I bought a YONGNUO YN-560-TX flash controller for canon, I'm using it with canon Speedlight 430EX II, but it's not triggering my flash! any ideas? do I need to buy a receiver?
Yes, you need a receiver. The YN-560-TX uses wireless radio signals to communicate with off camera flashes. The Canon wireless system built into the 430EX II uses optical pulses of light to receive communications from a Canon master flash or near-infrared controller. Canon has introduced a newer wireless radio system with the "RT" models: 600EX-RT, 430EX III-RT, and the wireless controller ST-E3-RT. But your older 430EX II is optical control only.
The Yongnuo YN-560-TX is a manual only flash controller. It can set the flash manual power level and the flash zoom head setting from its control panel mounted on your camera's hot shoe. It can not control the flash in E-TTL (automatic) flash mode. If you want to use a Yongnuo controller for wireless E-TTL you need the YN-622C-TX transmitter or YN-622C II transceiver. A transceiver can function as a transmitter when attached to the camera or as a receiver when attached to a compatible flash.
You have several options as to the receiver you use. My recommendation would be to use a YN-622C II transceiver attached to your flash as the radio receiver. Although the YN-622 system uses a different radio protocol than the YN-560 system, the radio receiver of the "II" version of the YN-622C (as well as any "original" YN-622C transceivers made after December 15, 2014) can be switched to YN-560 mode. It's easier to do with the mechanical switch on the "II" version which also has some improvements in operating range over the original version. One advantage is that the YN-622C II will allow manual power/zoom/group control wirelessly via the YN-560-TX mounted on the camera. Another advantage of using a YN-622C II is that if you later decide you want to use the flash wirelessly in E-TTL mode you can get another YN-622C II (or a YN-622C-TX) and continue to use your existing YN-622C II as the receiver attached to the 430EX II. You'll just have to change the radio setting in it back to YN-622 mode.
Another option you might consider before you get too deep into the Yongnuo system is to use the Godox system instead. Here's why.
Even when everything is radio operated, different systems won't usually work with each other.
Sometimes third party systems will reverse engineer a primary manufacturer's protocol. The Yongnuo RT system mimics the Canon RT system and most Canon and Yongnuo RT devices are cross-compatible. After a new release by Canon a firmware revision is sometimes needed by Yongnuo to maintain that compatibility.
Sometimes a third party maker will have more than one system that is either not compatible, or only partially compatible, with their other systems. Yongnuo's rf602/rf603/rf605/YN560 system is for control of manual flashes. Yongnuo's YN622 system is for control of TTL flashes. Older pieces of each system won't work with each other. But since late 2014 the YN622 pieces can be controlled in manual mode by the YN560 system.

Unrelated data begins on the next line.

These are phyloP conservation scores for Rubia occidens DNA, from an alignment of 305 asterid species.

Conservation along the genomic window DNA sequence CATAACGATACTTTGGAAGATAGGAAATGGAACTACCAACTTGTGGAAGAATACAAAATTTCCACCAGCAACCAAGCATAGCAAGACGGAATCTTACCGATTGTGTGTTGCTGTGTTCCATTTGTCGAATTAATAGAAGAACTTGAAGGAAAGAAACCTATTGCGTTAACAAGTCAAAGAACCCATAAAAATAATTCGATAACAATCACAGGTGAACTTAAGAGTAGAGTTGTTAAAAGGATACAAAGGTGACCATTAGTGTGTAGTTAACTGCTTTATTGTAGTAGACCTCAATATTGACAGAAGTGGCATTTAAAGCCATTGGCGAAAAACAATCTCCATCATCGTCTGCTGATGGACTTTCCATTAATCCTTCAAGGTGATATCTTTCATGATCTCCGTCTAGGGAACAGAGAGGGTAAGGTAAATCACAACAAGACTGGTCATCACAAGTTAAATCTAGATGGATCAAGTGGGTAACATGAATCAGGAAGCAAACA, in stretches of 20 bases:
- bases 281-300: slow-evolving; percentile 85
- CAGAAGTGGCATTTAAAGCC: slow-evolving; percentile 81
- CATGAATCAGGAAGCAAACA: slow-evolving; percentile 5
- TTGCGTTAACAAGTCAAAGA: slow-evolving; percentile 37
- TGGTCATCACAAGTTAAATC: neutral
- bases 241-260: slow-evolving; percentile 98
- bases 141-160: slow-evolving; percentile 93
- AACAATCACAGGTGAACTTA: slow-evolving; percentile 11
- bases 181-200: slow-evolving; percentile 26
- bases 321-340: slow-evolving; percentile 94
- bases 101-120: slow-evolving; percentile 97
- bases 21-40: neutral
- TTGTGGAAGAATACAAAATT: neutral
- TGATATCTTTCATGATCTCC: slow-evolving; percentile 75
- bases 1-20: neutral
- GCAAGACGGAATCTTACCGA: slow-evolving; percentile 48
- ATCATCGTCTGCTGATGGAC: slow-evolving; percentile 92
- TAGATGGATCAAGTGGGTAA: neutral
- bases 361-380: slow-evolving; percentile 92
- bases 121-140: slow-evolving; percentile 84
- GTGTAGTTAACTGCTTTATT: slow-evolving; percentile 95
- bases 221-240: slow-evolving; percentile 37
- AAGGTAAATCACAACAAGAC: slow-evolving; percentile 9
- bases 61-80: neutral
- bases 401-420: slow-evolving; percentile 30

Godox is relatively new to the wireless flash scene. Like others, they've also had a couple of different wireless radio systems in the past. Like all of the other third party suppliers, they've experienced their share of growing pains.
With their X1 series they are building a system that allows manual flashes, TTL flashes, and studio flashes to all be controlled via the same wireless radio system. Obviously the manual flashes don't magically become TTL flashes when controlled with the X1 system, but the X1 system does allow the same controller mounted on the camera to control the different types of strobes.
With an X1 controller you can control all of the Godox flashes with X1 receivers built in, such as the TT600, TT685, V850II, V860II, AD360II, or AD/XR600 series. With an XTR16 or XTR16s receiver you can also use an X1 to control older Godox flashes such as the V850, V860, AD180, AD360, AR400, RS600, and various Godox AC powered studio lights.
What you can't do with the Godox X1 system is control flashes from the Yongnuo, Canon, or Nikon radio systems without using an X1 receiver attached to the flashes in question. You may or may not get full usability in such an arrangement. With your 430EX II you should be able to use an X1T[C] receiver to control the flash either manually or in E-TTL mode with an X1T[C] transmitter attached to your camera.
... do I need to buy a receiver?
Yes. The 430EXII has no built-in radio receiver, so you must add one onto the foot of the flash to trigger it with a YN-560-TX. The add-on radio receivers that can be used include (from oldest to newest):
- Yongnuo RF-602
- Yongnuo RF-603
- Yongnuo RF-603II
- Yongnuo RF-605
However. These triggers will only let you use the YN-560-TX to trigger and wake-up the 430EXII. You will not have remote power/zoom control. The RF-605 allows you to turn the flash's group on/off.
The Yongnuo flashes with built-in radio receivers that can be power/zoom-controlled from a YN-560-TX are:
- YN-560 III
- YN-560 IV
You may want to consider returning the YN-560-TX and switching to TTL-capable triggers, like the Yongnuo YN-622C-TX/YN-622C II combo, or Godox's X1T-C/X1R-C combo which would allow TTL/HSS, and power control over a remote 430EXII.